Aging America. HFA. Aging: Redeeming the Destiny We Were Born to Fulfill. Military culture may create special needs at end of life. Stoicism, Post Traumatic Stress Disorder (PTSD) and Soul Inury might be influences that may alter a veteran’s experience of loss.
American Journal of Hospice & Palliative Care Medicine. Vol. 23 (4). Angels and Atheists: Providing spiritual care to atheists requires a little love and “meeting them where they are.”
An interdisciplinary team approach at the patient’s bedside in collaboration with the family. A time to listen and understand the special concerns of the patient and family.
Liv Fun. Vol.4 (3). Belonging: An Increasingly Lost Reality. Loss of community and connection breed isolation and loneliness – issues that become increasingly prominent in aging America.
Oncology Nursing Forum. Vol.20 (4). Development of Inpatient Oncology Programs: Few words can evoke such an immediate, adverse, life-changing reaction as the word “cancer”. Read about a multi-disciplinary teaching program that empowers oncology patients and their families.
Journal of Religion, Disability, & Health. Vol.12 (3). Disabilities and Health: Do you have any prejudice against certain groups of patients? This nurse describes her transformation from judgmental attitude toward Vietnam Veterans with PTSD to understanding and compassion.
American Journal of Hospice & Palliative Care Medicine. Vol. 22 (3). Defibrillator De-Activation: Technologies pose many ethical decisions at the end of life – ethical guidelines are often not provided when the technology emerges.
Indian Journal of Palliative Care. Vol.13 (2). Facing Death: Awakening a Passion for Life. A POW’s terrifying experiences breaks him open to a passion-filled life and a “blissful” death.
Drug Addiction not only interferes with peaceful dying, it can complicate bereavement.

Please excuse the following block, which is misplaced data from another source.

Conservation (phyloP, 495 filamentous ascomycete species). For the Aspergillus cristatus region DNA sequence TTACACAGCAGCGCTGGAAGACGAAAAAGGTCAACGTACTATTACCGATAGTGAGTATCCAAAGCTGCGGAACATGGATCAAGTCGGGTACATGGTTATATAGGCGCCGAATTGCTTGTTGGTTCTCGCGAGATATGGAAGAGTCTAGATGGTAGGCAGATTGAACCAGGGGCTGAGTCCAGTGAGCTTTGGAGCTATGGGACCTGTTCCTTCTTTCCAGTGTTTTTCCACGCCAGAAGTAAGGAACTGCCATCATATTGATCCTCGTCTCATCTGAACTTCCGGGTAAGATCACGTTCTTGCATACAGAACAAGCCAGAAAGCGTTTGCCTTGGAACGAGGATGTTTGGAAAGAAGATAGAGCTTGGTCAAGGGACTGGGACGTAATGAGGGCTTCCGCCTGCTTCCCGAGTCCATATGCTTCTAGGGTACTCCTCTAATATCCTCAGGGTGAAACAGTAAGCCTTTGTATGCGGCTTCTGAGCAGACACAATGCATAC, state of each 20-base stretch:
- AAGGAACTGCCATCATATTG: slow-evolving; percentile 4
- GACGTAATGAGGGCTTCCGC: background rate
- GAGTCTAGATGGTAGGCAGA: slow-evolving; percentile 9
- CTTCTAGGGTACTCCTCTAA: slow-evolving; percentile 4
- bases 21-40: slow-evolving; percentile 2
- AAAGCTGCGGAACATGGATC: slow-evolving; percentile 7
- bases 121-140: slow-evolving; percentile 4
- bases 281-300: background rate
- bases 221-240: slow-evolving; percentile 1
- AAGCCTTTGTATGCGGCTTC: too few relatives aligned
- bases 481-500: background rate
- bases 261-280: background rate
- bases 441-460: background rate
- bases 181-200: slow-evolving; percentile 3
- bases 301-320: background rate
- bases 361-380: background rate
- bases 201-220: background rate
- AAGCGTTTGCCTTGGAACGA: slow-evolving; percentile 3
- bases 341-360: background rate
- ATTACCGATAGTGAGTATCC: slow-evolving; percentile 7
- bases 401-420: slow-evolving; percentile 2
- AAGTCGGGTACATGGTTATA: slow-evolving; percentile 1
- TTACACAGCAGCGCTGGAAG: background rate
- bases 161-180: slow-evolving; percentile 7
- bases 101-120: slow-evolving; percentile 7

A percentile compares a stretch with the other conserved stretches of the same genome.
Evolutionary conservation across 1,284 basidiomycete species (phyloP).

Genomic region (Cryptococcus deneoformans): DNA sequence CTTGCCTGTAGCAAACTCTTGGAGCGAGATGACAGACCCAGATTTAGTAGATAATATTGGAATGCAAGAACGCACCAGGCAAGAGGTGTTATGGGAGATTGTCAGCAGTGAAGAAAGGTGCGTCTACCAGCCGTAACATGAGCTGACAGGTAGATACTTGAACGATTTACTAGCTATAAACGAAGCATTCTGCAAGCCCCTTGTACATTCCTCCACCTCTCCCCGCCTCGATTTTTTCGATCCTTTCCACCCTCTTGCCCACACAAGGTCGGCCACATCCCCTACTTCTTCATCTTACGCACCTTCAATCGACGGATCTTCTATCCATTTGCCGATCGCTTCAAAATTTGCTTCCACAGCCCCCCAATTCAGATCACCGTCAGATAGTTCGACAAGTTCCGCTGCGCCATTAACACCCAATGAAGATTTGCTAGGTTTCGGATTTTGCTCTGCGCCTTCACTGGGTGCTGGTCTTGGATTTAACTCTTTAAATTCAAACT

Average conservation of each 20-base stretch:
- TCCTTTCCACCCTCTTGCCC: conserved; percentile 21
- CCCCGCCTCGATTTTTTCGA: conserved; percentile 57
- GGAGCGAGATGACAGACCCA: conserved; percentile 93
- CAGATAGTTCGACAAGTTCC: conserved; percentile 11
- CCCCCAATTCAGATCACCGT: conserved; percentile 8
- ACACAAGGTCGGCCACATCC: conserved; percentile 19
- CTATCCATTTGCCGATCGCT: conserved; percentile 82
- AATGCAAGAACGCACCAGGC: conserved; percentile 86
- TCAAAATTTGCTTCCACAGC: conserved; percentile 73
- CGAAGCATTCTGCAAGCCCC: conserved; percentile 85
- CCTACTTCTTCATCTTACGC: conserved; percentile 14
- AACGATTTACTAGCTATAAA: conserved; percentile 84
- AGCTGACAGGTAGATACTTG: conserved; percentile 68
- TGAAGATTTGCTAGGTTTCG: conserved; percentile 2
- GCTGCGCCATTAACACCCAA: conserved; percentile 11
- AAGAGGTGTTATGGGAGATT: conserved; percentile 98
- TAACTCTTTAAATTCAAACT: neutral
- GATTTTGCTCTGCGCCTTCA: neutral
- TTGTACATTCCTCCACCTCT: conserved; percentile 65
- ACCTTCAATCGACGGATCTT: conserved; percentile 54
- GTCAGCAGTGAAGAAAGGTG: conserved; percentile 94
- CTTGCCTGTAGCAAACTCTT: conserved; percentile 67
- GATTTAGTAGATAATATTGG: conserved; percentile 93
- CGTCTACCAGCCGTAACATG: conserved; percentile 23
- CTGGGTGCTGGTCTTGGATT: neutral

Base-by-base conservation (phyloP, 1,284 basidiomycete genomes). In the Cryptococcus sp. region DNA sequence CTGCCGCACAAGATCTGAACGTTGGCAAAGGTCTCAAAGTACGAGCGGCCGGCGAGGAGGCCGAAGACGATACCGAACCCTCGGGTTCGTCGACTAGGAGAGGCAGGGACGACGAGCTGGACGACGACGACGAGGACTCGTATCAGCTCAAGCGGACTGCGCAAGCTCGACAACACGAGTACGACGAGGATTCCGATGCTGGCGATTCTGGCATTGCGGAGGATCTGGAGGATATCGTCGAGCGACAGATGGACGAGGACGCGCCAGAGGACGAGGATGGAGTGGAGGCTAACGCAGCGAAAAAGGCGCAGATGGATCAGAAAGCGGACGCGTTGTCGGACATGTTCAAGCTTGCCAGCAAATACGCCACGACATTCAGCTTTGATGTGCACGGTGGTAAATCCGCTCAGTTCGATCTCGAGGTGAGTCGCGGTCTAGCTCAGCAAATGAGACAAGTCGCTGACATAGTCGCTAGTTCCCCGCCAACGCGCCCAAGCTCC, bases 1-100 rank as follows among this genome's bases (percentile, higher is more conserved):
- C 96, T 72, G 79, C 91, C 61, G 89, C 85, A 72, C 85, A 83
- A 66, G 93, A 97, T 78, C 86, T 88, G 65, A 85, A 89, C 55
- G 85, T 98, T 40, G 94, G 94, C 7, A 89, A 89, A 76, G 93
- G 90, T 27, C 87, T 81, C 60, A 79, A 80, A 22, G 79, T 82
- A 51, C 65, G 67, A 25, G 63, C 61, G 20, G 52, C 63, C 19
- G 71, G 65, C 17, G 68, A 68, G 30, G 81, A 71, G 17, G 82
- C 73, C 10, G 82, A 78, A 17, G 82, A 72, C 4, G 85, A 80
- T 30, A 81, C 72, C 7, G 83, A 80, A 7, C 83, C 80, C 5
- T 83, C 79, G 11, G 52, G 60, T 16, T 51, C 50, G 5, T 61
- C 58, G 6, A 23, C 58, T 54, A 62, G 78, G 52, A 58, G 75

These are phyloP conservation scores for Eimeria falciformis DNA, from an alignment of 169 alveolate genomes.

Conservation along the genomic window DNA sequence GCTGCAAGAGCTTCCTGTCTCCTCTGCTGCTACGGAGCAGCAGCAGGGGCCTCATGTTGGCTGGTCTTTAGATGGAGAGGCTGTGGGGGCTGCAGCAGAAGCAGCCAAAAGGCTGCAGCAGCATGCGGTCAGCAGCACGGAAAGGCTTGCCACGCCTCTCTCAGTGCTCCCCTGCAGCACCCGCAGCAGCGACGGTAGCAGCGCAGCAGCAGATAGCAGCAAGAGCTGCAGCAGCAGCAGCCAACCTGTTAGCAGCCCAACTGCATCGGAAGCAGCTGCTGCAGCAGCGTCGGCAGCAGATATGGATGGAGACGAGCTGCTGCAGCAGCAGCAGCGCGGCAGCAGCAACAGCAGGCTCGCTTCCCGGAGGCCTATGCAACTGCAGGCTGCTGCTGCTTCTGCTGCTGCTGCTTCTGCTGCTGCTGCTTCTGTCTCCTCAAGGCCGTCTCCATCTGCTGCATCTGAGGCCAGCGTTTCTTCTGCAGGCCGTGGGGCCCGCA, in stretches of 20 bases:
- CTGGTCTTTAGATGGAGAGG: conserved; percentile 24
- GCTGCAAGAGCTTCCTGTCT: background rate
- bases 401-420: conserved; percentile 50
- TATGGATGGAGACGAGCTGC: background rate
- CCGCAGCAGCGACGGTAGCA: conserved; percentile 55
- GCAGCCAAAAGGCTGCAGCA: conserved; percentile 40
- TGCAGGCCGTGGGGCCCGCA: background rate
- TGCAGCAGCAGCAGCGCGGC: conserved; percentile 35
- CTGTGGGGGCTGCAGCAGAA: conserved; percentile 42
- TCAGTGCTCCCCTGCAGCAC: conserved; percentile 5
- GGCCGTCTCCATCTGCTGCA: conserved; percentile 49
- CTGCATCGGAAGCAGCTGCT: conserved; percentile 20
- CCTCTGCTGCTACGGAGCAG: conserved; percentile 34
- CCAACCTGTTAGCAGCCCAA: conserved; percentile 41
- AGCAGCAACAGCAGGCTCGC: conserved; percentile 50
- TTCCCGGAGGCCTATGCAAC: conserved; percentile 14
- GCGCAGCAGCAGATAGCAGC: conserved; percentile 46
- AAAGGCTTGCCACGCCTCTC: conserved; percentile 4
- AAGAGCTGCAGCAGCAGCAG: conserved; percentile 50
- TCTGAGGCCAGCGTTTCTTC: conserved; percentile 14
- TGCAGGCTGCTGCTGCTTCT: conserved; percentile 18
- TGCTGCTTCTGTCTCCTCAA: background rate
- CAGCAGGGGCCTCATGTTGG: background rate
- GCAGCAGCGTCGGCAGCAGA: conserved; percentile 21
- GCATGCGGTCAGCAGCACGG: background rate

Arizona Geriatrics Society Journal. Vol.23 (2). Post-Traumatic Stress Disorder and Soul Injury: The Aftermath of War that Complicate Peaceful Dying. This scholarly paper provides lessons that inform geriatric healthcare delivery for veterans and their families, including how to respond to an overlooked, unassessed wound, now named ‘soul injury’, and distinguishes soul injury from moral injury.
Urologic Nursing. Vol.29 (1). Healing a Broken Life: Drug Addiction can greatly complicate peaceful dying. However, dying people are fertile ground for healing.
Healing Ministry. Vol.13 (1). Letting Buddha Grow Justice and Diversity. Non-dominant religions and cultures sometimes threaten staff understanding. Read how a team used confusion and distrust to grow understanding and acceptance.
zLiving With Grief-Aging America. HFA.If aging is a poison, is it possible it might be a healing poison? This potential reality requires changing our relationship to the numerous, multi-dimensional losses incurred throughout the aging process.
Pain Management and End-of-Life Care. VA. Bedside Patient Care Conferencing: Patient meetings sitting at bedside with families in physical or virtual attendance transforms interdisciplinary team rounds.
Healing Ministry. Vol.12 (4). Pride and Prejudice Transformed. Helping patients ‘die healed’ sometimes involves tricky confrontation with their racism.
Veterans Health System Journal. Vol.6 (2). Six Tools to Promote Healing at the End of Life. You only get one chance to die. Don’t miss the opportunity to show up for it. These tools helps people be present for their death.
VFW. Supporting Veterans in Their Final Battle. Hospice care in the VA Healthcare System
Suffering can leave us utterly broken, or it can help us break out The Hero Within
American Journal of Hospice & Palliative Care Medicine. Vol. 23 (3). The Threshold of Death: Fertile Ground for Healing. Dying people are fertile ground for healing. With some guidance, this patient healed his bitterness, expressing love and gratitude.
Learn how this nurse allowed oncology patients to change her own life.
Liv Fun. Vol.5 (1). Unfaithful. Have you cheated your “self” out of the real experience of growing older?
Military Health Care. Veteran Care at the End of Life: Their Last Battle. In many ways Veterans die the same way civilians die; in other ways, their deaths are sometimes unique. This chapter outlines the unique experiences that affect dying Veterans.
Oxford Textbook of Palliative Nursing. Education is needed to inform those working in home and non-VA facilities to help understand the special needs of veterans at end of life.
Natural Transitions. Military experiences often change veterans in fundamental ways that shape, mold, destroy, and redeem the rest of their lives, including the end of their lives.
Home Health Care Nurse online. Helping soldiers “make peace; creating a safe emotional environment.